articulating the same standardSummary of this case from Access Living of Metropolitan Chicago v. Uber Techs.
Appeal from the United States District Court for the Northern District of Illinois, Eastern Division.
No. 1:17-cv-09346 — Thomas M. Durkin, Judge. Before EASTERBROOK, SYKES, and BARRETT, Circuit Judges.
BARRETT, Circuit Judge. Matthew Carello sued the Aurora Policemen Credit Union, alleging that accessibility barriers to the Credit Union's website violate his rights under the Americans with Disabilities Act. The district court dismissed the claim, holding that Carello lacked standing to sue. We agree.
Matthew Carello is blind. To access visual content on the internet, he uses a "screen reader," which reads text aloud to him. A screen reader, however, works only on websites that are designed to support its software. Carello claims that a website run by the Aurora Policemen Credit Union fails to offer such support.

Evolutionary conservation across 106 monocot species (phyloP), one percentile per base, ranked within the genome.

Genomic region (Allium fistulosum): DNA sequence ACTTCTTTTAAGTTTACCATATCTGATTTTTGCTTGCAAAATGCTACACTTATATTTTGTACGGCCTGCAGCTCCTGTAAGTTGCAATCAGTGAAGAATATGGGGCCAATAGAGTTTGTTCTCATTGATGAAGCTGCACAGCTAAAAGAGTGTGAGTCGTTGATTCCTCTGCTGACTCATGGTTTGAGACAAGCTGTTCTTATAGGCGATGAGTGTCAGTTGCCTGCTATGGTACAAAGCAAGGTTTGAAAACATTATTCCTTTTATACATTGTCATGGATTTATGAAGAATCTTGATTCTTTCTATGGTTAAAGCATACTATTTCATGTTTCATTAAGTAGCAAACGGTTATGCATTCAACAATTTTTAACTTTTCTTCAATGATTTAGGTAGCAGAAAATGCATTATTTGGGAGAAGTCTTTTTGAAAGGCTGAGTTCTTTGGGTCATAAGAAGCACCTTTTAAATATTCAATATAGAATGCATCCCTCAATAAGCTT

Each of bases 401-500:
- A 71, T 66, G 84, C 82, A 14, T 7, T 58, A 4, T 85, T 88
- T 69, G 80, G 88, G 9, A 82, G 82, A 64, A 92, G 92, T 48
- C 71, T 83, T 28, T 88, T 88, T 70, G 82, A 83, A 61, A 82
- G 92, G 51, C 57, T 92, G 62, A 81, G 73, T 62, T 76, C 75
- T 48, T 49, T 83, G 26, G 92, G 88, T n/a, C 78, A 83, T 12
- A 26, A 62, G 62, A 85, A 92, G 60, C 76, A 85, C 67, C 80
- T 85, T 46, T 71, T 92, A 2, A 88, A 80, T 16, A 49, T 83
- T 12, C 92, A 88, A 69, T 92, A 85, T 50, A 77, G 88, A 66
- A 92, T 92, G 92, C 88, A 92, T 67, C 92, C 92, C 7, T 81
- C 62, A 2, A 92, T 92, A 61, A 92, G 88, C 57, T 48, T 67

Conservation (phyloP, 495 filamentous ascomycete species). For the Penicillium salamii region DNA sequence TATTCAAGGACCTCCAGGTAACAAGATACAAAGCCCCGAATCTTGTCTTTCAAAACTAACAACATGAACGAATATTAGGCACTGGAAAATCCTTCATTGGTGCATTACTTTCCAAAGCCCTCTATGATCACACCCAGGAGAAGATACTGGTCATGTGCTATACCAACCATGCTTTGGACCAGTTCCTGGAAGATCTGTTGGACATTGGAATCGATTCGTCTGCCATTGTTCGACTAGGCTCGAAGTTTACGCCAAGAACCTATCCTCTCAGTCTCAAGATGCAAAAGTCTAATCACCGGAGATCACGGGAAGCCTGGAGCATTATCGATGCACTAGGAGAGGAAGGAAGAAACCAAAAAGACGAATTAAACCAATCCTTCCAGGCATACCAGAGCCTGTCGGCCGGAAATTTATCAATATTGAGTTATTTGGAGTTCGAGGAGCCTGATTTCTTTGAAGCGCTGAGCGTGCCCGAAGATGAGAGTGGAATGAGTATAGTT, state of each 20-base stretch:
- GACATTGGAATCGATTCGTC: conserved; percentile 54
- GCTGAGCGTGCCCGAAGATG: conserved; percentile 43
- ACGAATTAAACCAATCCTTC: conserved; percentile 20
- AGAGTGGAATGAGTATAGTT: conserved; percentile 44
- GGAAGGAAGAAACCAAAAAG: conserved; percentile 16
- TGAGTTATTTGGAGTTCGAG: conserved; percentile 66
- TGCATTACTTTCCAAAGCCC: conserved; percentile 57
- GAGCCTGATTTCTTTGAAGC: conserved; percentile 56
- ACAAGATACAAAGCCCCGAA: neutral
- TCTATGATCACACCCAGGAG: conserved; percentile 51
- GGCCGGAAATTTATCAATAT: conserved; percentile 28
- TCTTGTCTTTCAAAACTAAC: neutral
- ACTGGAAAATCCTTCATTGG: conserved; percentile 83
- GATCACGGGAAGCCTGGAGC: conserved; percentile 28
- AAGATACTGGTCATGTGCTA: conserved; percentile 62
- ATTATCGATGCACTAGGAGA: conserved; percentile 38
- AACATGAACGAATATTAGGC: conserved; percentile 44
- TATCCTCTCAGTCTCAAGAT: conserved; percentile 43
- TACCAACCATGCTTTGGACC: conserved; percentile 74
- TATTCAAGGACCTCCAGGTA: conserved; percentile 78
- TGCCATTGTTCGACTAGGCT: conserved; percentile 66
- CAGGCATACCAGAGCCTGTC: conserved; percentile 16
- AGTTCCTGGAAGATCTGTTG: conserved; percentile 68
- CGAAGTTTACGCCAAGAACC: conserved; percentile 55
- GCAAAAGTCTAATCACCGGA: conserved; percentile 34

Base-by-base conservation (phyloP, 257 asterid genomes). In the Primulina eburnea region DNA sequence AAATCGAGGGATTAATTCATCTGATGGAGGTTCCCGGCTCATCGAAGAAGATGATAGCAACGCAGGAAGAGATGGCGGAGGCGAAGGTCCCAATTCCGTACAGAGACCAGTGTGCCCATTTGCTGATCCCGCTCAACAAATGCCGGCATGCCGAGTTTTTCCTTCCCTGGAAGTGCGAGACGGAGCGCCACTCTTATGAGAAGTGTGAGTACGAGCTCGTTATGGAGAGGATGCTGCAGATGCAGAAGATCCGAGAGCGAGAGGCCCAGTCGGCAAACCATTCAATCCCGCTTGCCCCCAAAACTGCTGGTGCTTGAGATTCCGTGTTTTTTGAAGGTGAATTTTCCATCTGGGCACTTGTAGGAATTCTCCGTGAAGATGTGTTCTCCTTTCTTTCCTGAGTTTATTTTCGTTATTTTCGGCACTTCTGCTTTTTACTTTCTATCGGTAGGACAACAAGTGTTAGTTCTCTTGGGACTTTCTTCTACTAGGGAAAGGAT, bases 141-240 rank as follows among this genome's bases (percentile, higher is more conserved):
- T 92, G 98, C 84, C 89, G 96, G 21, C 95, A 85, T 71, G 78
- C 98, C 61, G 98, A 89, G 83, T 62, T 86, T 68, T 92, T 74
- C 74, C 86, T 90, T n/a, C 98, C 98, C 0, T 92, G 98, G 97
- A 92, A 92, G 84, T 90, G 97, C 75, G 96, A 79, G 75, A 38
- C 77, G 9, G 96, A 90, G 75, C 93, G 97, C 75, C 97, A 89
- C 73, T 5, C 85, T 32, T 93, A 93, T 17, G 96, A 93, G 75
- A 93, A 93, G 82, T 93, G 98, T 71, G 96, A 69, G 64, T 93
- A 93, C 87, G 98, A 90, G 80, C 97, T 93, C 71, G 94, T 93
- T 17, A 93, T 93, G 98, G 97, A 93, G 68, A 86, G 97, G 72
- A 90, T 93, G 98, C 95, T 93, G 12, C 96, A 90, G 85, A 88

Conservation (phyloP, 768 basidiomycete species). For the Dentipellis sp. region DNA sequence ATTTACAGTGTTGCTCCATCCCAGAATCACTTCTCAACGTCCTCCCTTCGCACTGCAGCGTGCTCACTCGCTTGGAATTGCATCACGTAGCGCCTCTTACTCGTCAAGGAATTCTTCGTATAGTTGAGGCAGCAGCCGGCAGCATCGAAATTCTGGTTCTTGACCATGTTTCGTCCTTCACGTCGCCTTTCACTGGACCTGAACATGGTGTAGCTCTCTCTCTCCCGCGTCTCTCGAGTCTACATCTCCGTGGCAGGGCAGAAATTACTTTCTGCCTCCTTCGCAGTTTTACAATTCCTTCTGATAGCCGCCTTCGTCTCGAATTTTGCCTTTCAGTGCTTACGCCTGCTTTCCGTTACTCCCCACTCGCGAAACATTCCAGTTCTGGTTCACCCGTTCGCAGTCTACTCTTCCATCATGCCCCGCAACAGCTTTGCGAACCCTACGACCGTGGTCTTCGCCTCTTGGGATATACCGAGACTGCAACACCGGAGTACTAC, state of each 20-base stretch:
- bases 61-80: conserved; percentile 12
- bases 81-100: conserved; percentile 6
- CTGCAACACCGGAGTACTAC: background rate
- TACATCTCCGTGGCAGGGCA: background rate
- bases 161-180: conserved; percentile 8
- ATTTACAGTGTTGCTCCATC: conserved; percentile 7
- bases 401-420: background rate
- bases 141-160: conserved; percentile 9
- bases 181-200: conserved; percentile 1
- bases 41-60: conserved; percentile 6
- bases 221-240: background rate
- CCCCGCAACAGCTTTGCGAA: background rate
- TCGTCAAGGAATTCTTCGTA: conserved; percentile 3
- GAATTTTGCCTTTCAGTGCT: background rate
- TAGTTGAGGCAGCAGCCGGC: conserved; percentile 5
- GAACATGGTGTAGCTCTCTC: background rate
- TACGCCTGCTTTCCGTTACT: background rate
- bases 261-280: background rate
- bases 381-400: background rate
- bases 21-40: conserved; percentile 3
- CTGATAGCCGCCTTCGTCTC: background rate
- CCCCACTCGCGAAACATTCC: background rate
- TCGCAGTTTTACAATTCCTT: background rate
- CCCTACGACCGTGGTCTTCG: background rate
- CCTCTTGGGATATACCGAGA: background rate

The Credit Union is chartered under the Illinois Credit Union Act, which requires that membership in a credit union be open only to groups of people who share a "common bond." 205 ILCS 305/2(1). This includes, for example, "[p]ersons belonging to a specific association, group or organization," "[p]ersons who reside in a reasonably compact and well-defined neighborhood or community," and "[p]ersons who have a common employer." Id. at 305/1.1. In accordance with this law, the Credit Union limits its membership to specified local city and county employees. Membership is required before an individual may enjoy any of the Credit Union's services.